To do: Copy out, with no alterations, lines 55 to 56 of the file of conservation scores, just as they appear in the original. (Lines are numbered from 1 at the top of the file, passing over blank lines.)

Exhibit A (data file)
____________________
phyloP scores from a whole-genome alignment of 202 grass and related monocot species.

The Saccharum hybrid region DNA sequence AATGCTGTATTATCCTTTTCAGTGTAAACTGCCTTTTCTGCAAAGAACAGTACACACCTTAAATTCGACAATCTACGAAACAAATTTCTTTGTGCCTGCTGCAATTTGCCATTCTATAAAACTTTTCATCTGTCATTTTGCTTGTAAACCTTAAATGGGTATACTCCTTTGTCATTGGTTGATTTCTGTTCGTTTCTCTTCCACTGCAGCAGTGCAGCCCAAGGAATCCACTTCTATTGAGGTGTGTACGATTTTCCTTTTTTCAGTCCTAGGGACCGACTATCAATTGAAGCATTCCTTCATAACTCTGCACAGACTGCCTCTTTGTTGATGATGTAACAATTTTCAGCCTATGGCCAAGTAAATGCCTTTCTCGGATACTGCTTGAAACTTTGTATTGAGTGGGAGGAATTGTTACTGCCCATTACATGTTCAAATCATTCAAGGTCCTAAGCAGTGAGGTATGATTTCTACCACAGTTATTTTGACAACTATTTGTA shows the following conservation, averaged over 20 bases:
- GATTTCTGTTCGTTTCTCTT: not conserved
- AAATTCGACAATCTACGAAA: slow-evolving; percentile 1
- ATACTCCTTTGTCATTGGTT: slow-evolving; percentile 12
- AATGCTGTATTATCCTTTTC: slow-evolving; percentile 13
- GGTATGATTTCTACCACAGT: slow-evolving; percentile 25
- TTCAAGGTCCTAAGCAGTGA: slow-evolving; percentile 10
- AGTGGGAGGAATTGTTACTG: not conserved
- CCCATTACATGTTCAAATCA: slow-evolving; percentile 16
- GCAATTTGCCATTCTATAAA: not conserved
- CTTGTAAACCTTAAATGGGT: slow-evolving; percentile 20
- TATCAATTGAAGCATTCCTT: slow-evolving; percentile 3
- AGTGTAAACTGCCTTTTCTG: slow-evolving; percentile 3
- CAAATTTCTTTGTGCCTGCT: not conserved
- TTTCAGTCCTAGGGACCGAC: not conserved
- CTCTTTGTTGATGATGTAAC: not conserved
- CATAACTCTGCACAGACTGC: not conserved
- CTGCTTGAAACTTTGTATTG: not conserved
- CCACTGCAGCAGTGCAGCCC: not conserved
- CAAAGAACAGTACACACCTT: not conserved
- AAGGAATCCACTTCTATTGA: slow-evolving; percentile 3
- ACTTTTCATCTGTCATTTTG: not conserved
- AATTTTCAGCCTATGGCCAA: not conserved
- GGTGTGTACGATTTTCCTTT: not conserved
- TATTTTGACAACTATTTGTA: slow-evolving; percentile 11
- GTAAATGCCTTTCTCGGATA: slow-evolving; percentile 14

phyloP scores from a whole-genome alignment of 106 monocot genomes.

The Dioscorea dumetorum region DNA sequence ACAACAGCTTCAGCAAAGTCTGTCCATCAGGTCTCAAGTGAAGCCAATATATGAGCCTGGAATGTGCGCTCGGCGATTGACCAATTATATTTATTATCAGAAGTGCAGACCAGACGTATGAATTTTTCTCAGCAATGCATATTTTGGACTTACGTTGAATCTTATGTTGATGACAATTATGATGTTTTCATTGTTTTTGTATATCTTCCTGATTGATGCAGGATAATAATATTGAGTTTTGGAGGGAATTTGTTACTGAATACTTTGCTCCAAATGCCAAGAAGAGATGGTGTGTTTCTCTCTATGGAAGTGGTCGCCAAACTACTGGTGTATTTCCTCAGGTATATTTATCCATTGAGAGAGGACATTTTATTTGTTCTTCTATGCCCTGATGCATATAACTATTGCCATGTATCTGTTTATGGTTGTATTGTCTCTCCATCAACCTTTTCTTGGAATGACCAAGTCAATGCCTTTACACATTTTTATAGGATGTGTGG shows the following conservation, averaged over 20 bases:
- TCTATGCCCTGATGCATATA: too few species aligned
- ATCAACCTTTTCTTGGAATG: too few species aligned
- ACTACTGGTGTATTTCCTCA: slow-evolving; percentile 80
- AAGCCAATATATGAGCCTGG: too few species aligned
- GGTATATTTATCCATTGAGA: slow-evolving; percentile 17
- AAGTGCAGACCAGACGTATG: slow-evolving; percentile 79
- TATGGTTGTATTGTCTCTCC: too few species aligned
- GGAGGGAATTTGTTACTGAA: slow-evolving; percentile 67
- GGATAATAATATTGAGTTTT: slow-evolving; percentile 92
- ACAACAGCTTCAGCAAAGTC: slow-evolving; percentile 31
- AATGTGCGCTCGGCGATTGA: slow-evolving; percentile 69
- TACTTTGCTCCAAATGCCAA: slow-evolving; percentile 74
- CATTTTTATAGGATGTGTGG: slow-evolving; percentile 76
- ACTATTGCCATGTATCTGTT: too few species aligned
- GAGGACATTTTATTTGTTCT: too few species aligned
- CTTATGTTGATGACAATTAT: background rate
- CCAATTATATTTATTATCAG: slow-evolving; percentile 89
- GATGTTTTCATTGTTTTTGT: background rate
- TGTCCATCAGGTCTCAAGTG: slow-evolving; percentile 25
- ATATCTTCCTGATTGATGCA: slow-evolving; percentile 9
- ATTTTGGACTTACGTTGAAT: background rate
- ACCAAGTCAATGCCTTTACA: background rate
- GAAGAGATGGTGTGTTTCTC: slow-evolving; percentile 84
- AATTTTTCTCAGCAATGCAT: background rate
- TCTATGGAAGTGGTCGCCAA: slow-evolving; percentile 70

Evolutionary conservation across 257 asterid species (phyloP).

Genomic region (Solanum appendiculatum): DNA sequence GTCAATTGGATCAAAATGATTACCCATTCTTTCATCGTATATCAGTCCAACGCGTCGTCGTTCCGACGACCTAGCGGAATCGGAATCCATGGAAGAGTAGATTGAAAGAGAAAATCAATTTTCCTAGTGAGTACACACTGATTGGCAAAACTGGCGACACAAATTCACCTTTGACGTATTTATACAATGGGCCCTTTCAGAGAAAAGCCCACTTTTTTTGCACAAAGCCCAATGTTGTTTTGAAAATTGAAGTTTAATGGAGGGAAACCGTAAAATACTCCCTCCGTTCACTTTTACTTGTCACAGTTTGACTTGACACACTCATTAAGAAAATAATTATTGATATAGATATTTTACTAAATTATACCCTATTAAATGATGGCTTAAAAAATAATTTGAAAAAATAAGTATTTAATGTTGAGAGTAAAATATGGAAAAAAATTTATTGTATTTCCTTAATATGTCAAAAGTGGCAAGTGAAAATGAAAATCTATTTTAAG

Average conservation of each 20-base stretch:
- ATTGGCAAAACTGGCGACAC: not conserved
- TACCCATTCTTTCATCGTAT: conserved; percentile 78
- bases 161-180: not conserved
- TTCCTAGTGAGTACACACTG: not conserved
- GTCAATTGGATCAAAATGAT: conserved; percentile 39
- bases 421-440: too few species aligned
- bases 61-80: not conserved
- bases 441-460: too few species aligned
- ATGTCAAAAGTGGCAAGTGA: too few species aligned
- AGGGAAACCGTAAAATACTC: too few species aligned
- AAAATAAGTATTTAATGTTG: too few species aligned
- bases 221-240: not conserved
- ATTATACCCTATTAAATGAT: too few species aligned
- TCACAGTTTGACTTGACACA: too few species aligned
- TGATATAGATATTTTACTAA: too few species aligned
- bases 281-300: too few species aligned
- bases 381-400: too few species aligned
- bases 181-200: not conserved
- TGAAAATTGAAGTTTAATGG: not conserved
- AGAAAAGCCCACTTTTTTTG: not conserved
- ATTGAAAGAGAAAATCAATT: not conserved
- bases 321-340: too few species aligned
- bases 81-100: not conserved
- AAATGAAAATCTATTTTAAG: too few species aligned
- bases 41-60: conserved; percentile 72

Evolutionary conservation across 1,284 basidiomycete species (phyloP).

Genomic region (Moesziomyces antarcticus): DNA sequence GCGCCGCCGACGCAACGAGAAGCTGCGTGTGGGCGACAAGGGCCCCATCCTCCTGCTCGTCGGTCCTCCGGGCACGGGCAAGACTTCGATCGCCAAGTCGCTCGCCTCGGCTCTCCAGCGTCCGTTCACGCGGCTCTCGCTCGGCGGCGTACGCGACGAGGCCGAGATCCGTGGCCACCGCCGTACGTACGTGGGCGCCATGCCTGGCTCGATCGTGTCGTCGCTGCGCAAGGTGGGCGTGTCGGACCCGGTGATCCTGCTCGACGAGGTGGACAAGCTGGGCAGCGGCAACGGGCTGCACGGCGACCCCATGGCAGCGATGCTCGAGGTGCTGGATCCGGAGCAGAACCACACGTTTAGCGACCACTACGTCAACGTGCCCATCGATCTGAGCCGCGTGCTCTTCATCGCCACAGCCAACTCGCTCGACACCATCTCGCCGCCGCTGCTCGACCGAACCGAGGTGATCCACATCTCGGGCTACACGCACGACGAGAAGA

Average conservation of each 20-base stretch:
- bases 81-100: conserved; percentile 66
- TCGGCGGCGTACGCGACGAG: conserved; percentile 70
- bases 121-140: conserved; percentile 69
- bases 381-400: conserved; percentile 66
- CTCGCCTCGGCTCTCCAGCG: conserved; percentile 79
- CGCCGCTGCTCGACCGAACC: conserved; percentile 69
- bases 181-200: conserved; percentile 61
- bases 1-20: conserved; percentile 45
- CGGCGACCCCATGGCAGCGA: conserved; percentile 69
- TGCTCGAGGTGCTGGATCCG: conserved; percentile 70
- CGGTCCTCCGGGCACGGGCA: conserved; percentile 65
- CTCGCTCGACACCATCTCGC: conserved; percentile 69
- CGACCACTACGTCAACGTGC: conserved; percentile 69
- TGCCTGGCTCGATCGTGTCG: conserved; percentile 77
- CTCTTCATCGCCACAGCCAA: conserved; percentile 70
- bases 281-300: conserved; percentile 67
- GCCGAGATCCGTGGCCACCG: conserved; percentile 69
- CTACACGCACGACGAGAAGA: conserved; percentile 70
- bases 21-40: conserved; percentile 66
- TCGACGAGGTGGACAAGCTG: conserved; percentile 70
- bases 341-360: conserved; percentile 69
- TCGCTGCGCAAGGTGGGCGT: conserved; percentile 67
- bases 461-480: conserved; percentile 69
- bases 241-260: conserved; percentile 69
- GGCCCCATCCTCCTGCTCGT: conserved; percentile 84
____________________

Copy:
Evolutionary conservation across 257 asterid species (phyloP).

Genomic region (Solanum appendiculatum): DNA sequence GTCAATTGGATCAAAATGATTACCCATTCTTTCATCGTATATCAGTCCAACGCGTCGTCGTTCCGACGACCTAGCGGAATCGGAATCCATGGAAGAGTAGATTGAAAGAGAAAATCAATTTTCCTAGTGAGTACACACTGATTGGCAAAACTGGCGACACAAATTCACCTTTGACGTATTTATACAATGGGCCCTTTCAGAGAAAAGCCCACTTTTTTTGCACAAAGCCCAATGTTGTTTTGAAAATTGAAGTTTAATGGAGGGAAACCGTAAAATACTCCCTCCGTTCACTTTTACTTGTCACAGTTTGACTTGACACACTCATTAAGAAAATAATTATTGATATAGATATTTTACTAAATTATACCCTATTAAATGATGGCTTAAAAAATAATTTGAAAAAATAAGTATTTAATGTTGAGAGTAAAATATGGAAAAAAATTTATTGTATTTCCTTAATATGTCAAAAGTGGCAAGTGAAAATGAAAATCTATTTTAAG